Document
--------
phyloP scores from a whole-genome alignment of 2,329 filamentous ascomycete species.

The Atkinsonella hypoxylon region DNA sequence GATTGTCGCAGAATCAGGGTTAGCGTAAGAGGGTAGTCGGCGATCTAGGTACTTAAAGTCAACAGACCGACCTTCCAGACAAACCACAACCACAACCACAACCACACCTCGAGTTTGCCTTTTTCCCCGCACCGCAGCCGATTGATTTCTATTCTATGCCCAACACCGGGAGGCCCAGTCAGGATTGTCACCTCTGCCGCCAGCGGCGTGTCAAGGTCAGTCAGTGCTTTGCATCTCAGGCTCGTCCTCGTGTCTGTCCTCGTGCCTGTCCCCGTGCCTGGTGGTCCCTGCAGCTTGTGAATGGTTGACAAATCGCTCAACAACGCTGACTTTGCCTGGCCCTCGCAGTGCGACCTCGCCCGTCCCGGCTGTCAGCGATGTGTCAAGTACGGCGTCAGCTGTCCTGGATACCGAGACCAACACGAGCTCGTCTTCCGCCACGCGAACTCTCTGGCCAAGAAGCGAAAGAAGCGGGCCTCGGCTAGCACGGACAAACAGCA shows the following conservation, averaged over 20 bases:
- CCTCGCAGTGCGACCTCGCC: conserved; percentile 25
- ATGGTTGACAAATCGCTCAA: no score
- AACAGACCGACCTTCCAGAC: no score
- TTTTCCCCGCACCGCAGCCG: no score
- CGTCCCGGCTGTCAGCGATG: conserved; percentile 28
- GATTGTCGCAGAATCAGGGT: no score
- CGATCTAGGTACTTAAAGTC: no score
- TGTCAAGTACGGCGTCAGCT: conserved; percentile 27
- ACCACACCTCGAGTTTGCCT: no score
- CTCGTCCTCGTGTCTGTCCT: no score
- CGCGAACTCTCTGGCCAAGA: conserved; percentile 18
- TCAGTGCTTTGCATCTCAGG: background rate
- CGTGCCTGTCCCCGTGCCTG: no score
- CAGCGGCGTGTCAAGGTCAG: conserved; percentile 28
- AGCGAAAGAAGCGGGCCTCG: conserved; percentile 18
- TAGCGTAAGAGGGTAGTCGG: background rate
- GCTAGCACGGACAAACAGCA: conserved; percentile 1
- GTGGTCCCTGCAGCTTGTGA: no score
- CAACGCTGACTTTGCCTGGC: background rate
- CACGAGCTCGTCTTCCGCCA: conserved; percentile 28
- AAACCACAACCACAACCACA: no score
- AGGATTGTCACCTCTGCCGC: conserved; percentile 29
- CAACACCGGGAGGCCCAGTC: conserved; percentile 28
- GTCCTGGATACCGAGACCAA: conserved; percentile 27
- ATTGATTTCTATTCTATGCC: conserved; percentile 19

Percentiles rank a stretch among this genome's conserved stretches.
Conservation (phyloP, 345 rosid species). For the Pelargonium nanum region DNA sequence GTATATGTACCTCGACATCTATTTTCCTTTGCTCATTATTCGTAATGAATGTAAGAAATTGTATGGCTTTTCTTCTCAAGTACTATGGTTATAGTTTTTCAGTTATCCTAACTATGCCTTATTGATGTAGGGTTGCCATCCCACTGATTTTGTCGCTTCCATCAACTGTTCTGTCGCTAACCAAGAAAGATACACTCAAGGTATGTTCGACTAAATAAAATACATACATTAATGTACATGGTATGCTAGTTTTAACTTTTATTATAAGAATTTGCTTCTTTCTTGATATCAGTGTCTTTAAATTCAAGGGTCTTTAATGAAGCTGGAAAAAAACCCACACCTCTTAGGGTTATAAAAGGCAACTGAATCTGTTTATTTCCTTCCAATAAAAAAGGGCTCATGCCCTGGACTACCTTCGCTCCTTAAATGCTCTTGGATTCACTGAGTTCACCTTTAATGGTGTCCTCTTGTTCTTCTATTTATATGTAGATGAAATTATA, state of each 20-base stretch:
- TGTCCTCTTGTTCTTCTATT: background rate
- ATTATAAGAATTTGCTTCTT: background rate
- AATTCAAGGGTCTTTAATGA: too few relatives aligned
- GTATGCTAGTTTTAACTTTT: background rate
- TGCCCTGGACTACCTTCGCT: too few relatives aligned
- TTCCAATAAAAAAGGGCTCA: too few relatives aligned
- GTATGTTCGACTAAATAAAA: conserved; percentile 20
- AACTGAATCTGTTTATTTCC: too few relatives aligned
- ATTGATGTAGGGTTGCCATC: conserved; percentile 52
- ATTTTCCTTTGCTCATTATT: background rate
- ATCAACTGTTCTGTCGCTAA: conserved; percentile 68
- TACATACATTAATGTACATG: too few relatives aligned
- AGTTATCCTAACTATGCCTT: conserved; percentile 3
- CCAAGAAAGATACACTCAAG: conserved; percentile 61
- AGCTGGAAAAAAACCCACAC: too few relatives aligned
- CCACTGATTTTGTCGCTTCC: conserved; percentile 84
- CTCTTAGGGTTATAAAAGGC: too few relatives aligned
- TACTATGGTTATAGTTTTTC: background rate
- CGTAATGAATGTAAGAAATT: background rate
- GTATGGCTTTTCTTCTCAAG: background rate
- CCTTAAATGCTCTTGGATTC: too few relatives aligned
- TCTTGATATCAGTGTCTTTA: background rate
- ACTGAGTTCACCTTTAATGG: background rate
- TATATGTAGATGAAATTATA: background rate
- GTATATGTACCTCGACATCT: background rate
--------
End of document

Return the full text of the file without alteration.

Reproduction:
phyloP scores from a whole-genome alignment of 2,329 filamentous ascomycete species.

The Atkinsonella hypoxylon region DNA sequence GATTGTCGCAGAATCAGGGTTAGCGTAAGAGGGTAGTCGGCGATCTAGGTACTTAAAGTCAACAGACCGACCTTCCAGACAAACCACAACCACAACCACAACCACACCTCGAGTTTGCCTTTTTCCCCGCACCGCAGCCGATTGATTTCTATTCTATGCCCAACACCGGGAGGCCCAGTCAGGATTGTCACCTCTGCCGCCAGCGGCGTGTCAAGGTCAGTCAGTGCTTTGCATCTCAGGCTCGTCCTCGTGTCTGTCCTCGTGCCTGTCCCCGTGCCTGGTGGTCCCTGCAGCTTGTGAATGGTTGACAAATCGCTCAACAACGCTGACTTTGCCTGGCCCTCGCAGTGCGACCTCGCCCGTCCCGGCTGTCAGCGATGTGTCAAGTACGGCGTCAGCTGTCCTGGATACCGAGACCAACACGAGCTCGTCTTCCGCCACGCGAACTCTCTGGCCAAGAAGCGAAAGAAGCGGGCCTCGGCTAGCACGGACAAACAGCA shows the following conservation, averaged over 20 bases:
- CCTCGCAGTGCGACCTCGCC: conserved; percentile 25
- ATGGTTGACAAATCGCTCAA: no score
- AACAGACCGACCTTCCAGAC: no score
- TTTTCCCCGCACCGCAGCCG: no score
- CGTCCCGGCTGTCAGCGATG: conserved; percentile 28
- GATTGTCGCAGAATCAGGGT: no score
- CGATCTAGGTACTTAAAGTC: no score
- TGTCAAGTACGGCGTCAGCT: conserved; percentile 27
- ACCACACCTCGAGTTTGCCT: no score
- CTCGTCCTCGTGTCTGTCCT: no score
- CGCGAACTCTCTGGCCAAGA: conserved; percentile 18
- TCAGTGCTTTGCATCTCAGG: background rate
- CGTGCCTGTCCCCGTGCCTG: no score
- CAGCGGCGTGTCAAGGTCAG: conserved; percentile 28
- AGCGAAAGAAGCGGGCCTCG: conserved; percentile 18
- TAGCGTAAGAGGGTAGTCGG: background rate
- GCTAGCACGGACAAACAGCA: conserved; percentile 1
- GTGGTCCCTGCAGCTTGTGA: no score
- CAACGCTGACTTTGCCTGGC: background rate
- CACGAGCTCGTCTTCCGCCA: conserved; percentile 28
- AAACCACAACCACAACCACA: no score
- AGGATTGTCACCTCTGCCGC: conserved; percentile 29
- CAACACCGGGAGGCCCAGTC: conserved; percentile 28
- GTCCTGGATACCGAGACCAA: conserved; percentile 27
- ATTGATTTCTATTCTATGCC: conserved; percentile 19

Percentiles rank a stretch among this genome's conserved stretches.
Conservation (phyloP, 345 rosid species). For the Pelargonium nanum region DNA sequence GTATATGTACCTCGACATCTATTTTCCTTTGCTCATTATTCGTAATGAATGTAAGAAATTGTATGGCTTTTCTTCTCAAGTACTATGGTTATAGTTTTTCAGTTATCCTAACTATGCCTTATTGATGTAGGGTTGCCATCCCACTGATTTTGTCGCTTCCATCAACTGTTCTGTCGCTAACCAAGAAAGATACACTCAAGGTATGTTCGACTAAATAAAATACATACATTAATGTACATGGTATGCTAGTTTTAACTTTTATTATAAGAATTTGCTTCTTTCTTGATATCAGTGTCTTTAAATTCAAGGGTCTTTAATGAAGCTGGAAAAAAACCCACACCTCTTAGGGTTATAAAAGGCAACTGAATCTGTTTATTTCCTTCCAATAAAAAAGGGCTCATGCCCTGGACTACCTTCGCTCCTTAAATGCTCTTGGATTCACTGAGTTCACCTTTAATGGTGTCCTCTTGTTCTTCTATTTATATGTAGATGAAATTATA, state of each 20-base stretch:
- TGTCCTCTTGTTCTTCTATT: background rate
- ATTATAAGAATTTGCTTCTT: background rate
- AATTCAAGGGTCTTTAATGA: too few relatives aligned
- GTATGCTAGTTTTAACTTTT: background rate
- TGCCCTGGACTACCTTCGCT: too few relatives aligned
- TTCCAATAAAAAAGGGCTCA: too few relatives aligned
- GTATGTTCGACTAAATAAAA: conserved; percentile 20
- AACTGAATCTGTTTATTTCC: too few relatives aligned
- ATTGATGTAGGGTTGCCATC: conserved; percentile 52
- ATTTTCCTTTGCTCATTATT: background rate
- ATCAACTGTTCTGTCGCTAA: conserved; percentile 68
- TACATACATTAATGTACATG: too few relatives aligned
- AGTTATCCTAACTATGCCTT: conserved; percentile 3
- CCAAGAAAGATACACTCAAG: conserved; percentile 61
- AGCTGGAAAAAAACCCACAC: too few relatives aligned
- CCACTGATTTTGTCGCTTCC: conserved; percentile 84
- CTCTTAGGGTTATAAAAGGC: too few relatives aligned
- TACTATGGTTATAGTTTTTC: background rate
- CGTAATGAATGTAAGAAATT: background rate
- GTATGGCTTTTCTTCTCAAG: background rate
- CCTTAAATGCTCTTGGATTC: too few relatives aligned
- TCTTGATATCAGTGTCTTTA: background rate
- ACTGAGTTCACCTTTAATGG: background rate
- TATATGTAGATGAAATTATA: background rate
- GTATATGTACCTCGACATCT: background rate